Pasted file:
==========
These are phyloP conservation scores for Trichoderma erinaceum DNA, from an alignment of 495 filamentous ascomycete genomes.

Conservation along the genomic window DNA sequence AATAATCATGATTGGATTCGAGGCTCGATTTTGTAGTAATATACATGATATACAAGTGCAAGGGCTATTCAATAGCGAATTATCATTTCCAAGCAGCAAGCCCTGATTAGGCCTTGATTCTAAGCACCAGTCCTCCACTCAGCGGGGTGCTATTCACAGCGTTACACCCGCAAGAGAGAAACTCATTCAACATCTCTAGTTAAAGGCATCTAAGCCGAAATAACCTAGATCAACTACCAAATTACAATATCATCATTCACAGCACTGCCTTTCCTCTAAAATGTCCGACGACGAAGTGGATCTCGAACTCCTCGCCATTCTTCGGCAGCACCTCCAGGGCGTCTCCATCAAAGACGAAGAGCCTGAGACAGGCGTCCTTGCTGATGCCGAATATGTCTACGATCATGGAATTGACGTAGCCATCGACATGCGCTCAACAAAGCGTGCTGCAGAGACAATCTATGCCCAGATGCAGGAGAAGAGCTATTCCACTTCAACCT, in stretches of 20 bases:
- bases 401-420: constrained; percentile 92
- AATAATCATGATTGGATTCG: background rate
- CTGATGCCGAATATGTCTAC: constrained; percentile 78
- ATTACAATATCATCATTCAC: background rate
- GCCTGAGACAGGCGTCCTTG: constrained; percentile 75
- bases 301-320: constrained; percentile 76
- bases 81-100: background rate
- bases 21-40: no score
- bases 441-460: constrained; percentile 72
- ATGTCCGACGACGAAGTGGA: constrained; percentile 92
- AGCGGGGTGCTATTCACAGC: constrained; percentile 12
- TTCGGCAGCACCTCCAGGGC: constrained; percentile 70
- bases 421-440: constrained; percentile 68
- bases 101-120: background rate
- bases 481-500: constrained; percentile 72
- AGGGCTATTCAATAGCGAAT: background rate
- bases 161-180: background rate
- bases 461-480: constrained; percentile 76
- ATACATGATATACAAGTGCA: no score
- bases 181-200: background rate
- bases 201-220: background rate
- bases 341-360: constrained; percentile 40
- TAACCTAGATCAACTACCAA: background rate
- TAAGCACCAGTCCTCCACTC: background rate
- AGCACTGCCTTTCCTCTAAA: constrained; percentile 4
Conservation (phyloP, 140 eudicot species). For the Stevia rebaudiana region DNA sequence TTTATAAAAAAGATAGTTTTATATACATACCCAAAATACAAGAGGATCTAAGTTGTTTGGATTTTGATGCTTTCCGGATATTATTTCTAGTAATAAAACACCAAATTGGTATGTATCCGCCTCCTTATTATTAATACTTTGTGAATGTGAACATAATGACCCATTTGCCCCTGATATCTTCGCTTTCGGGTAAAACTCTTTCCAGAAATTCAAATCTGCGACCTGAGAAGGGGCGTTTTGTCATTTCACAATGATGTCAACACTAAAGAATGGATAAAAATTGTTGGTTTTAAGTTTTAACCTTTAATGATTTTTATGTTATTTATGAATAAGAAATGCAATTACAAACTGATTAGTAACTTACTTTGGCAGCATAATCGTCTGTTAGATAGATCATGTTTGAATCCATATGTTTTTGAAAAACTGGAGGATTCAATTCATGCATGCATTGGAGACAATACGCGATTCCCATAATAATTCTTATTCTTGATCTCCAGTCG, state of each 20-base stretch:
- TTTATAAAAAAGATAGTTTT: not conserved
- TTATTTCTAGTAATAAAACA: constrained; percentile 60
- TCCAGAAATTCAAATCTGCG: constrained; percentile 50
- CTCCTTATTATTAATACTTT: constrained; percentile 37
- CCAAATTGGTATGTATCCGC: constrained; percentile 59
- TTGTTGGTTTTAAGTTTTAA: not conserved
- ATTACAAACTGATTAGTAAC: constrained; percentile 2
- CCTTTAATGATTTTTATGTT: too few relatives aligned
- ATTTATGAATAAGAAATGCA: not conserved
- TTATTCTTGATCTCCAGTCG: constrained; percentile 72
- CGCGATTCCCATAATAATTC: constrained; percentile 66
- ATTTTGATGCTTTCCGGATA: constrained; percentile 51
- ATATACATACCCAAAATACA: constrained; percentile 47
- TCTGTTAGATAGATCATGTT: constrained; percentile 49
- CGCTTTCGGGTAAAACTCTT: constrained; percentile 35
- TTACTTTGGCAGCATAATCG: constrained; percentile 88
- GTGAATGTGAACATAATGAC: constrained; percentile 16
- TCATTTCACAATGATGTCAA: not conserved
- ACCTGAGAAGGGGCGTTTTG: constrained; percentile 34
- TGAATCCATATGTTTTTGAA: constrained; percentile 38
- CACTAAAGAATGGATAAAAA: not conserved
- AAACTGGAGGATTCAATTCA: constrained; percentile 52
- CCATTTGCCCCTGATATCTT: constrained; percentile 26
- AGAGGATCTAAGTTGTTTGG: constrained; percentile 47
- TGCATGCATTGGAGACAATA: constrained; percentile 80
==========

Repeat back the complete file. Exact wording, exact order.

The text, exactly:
These are phyloP conservation scores for Trichoderma erinaceum DNA, from an alignment of 495 filamentous ascomycete genomes.

Conservation along the genomic window DNA sequence AATAATCATGATTGGATTCGAGGCTCGATTTTGTAGTAATATACATGATATACAAGTGCAAGGGCTATTCAATAGCGAATTATCATTTCCAAGCAGCAAGCCCTGATTAGGCCTTGATTCTAAGCACCAGTCCTCCACTCAGCGGGGTGCTATTCACAGCGTTACACCCGCAAGAGAGAAACTCATTCAACATCTCTAGTTAAAGGCATCTAAGCCGAAATAACCTAGATCAACTACCAAATTACAATATCATCATTCACAGCACTGCCTTTCCTCTAAAATGTCCGACGACGAAGTGGATCTCGAACTCCTCGCCATTCTTCGGCAGCACCTCCAGGGCGTCTCCATCAAAGACGAAGAGCCTGAGACAGGCGTCCTTGCTGATGCCGAATATGTCTACGATCATGGAATTGACGTAGCCATCGACATGCGCTCAACAAAGCGTGCTGCAGAGACAATCTATGCCCAGATGCAGGAGAAGAGCTATTCCACTTCAACCT, in stretches of 20 bases:
- bases 401-420: constrained; percentile 92
- AATAATCATGATTGGATTCG: background rate
- CTGATGCCGAATATGTCTAC: constrained; percentile 78
- ATTACAATATCATCATTCAC: background rate
- GCCTGAGACAGGCGTCCTTG: constrained; percentile 75
- bases 301-320: constrained; percentile 76
- bases 81-100: background rate
- bases 21-40: no score
- bases 441-460: constrained; percentile 72
- ATGTCCGACGACGAAGTGGA: constrained; percentile 92
- AGCGGGGTGCTATTCACAGC: constrained; percentile 12
- TTCGGCAGCACCTCCAGGGC: constrained; percentile 70
- bases 421-440: constrained; percentile 68
- bases 101-120: background rate
- bases 481-500: constrained; percentile 72
- AGGGCTATTCAATAGCGAAT: background rate
- bases 161-180: background rate
- bases 461-480: constrained; percentile 76
- ATACATGATATACAAGTGCA: no score
- bases 181-200: background rate
- bases 201-220: background rate
- bases 341-360: constrained; percentile 40
- TAACCTAGATCAACTACCAA: background rate
- TAAGCACCAGTCCTCCACTC: background rate
- AGCACTGCCTTTCCTCTAAA: constrained; percentile 4
Conservation (phyloP, 140 eudicot species). For the Stevia rebaudiana region DNA sequence TTTATAAAAAAGATAGTTTTATATACATACCCAAAATACAAGAGGATCTAAGTTGTTTGGATTTTGATGCTTTCCGGATATTATTTCTAGTAATAAAACACCAAATTGGTATGTATCCGCCTCCTTATTATTAATACTTTGTGAATGTGAACATAATGACCCATTTGCCCCTGATATCTTCGCTTTCGGGTAAAACTCTTTCCAGAAATTCAAATCTGCGACCTGAGAAGGGGCGTTTTGTCATTTCACAATGATGTCAACACTAAAGAATGGATAAAAATTGTTGGTTTTAAGTTTTAACCTTTAATGATTTTTATGTTATTTATGAATAAGAAATGCAATTACAAACTGATTAGTAACTTACTTTGGCAGCATAATCGTCTGTTAGATAGATCATGTTTGAATCCATATGTTTTTGAAAAACTGGAGGATTCAATTCATGCATGCATTGGAGACAATACGCGATTCCCATAATAATTCTTATTCTTGATCTCCAGTCG, state of each 20-base stretch:
- TTTATAAAAAAGATAGTTTT: not conserved
- TTATTTCTAGTAATAAAACA: constrained; percentile 60
- TCCAGAAATTCAAATCTGCG: constrained; percentile 50
- CTCCTTATTATTAATACTTT: constrained; percentile 37
- CCAAATTGGTATGTATCCGC: constrained; percentile 59
- TTGTTGGTTTTAAGTTTTAA: not conserved
- ATTACAAACTGATTAGTAAC: constrained; percentile 2
- CCTTTAATGATTTTTATGTT: too few relatives aligned
- ATTTATGAATAAGAAATGCA: not conserved
- TTATTCTTGATCTCCAGTCG: constrained; percentile 72
- CGCGATTCCCATAATAATTC: constrained; percentile 66
- ATTTTGATGCTTTCCGGATA: constrained; percentile 51
- ATATACATACCCAAAATACA: constrained; percentile 47
- TCTGTTAGATAGATCATGTT: constrained; percentile 49
- CGCTTTCGGGTAAAACTCTT: constrained; percentile 35
- TTACTTTGGCAGCATAATCG: constrained; percentile 88
- GTGAATGTGAACATAATGAC: constrained; percentile 16
- TCATTTCACAATGATGTCAA: not conserved
- ACCTGAGAAGGGGCGTTTTG: constrained; percentile 34
- TGAATCCATATGTTTTTGAA: constrained; percentile 38
- CACTAAAGAATGGATAAAAA: not conserved
- AAACTGGAGGATTCAATTCA: constrained; percentile 52
- CCATTTGCCCCTGATATCTT: constrained; percentile 26
- AGAGGATCTAAGTTGTTTGG: constrained; percentile 47
- TGCATGCATTGGAGACAATA: constrained; percentile 80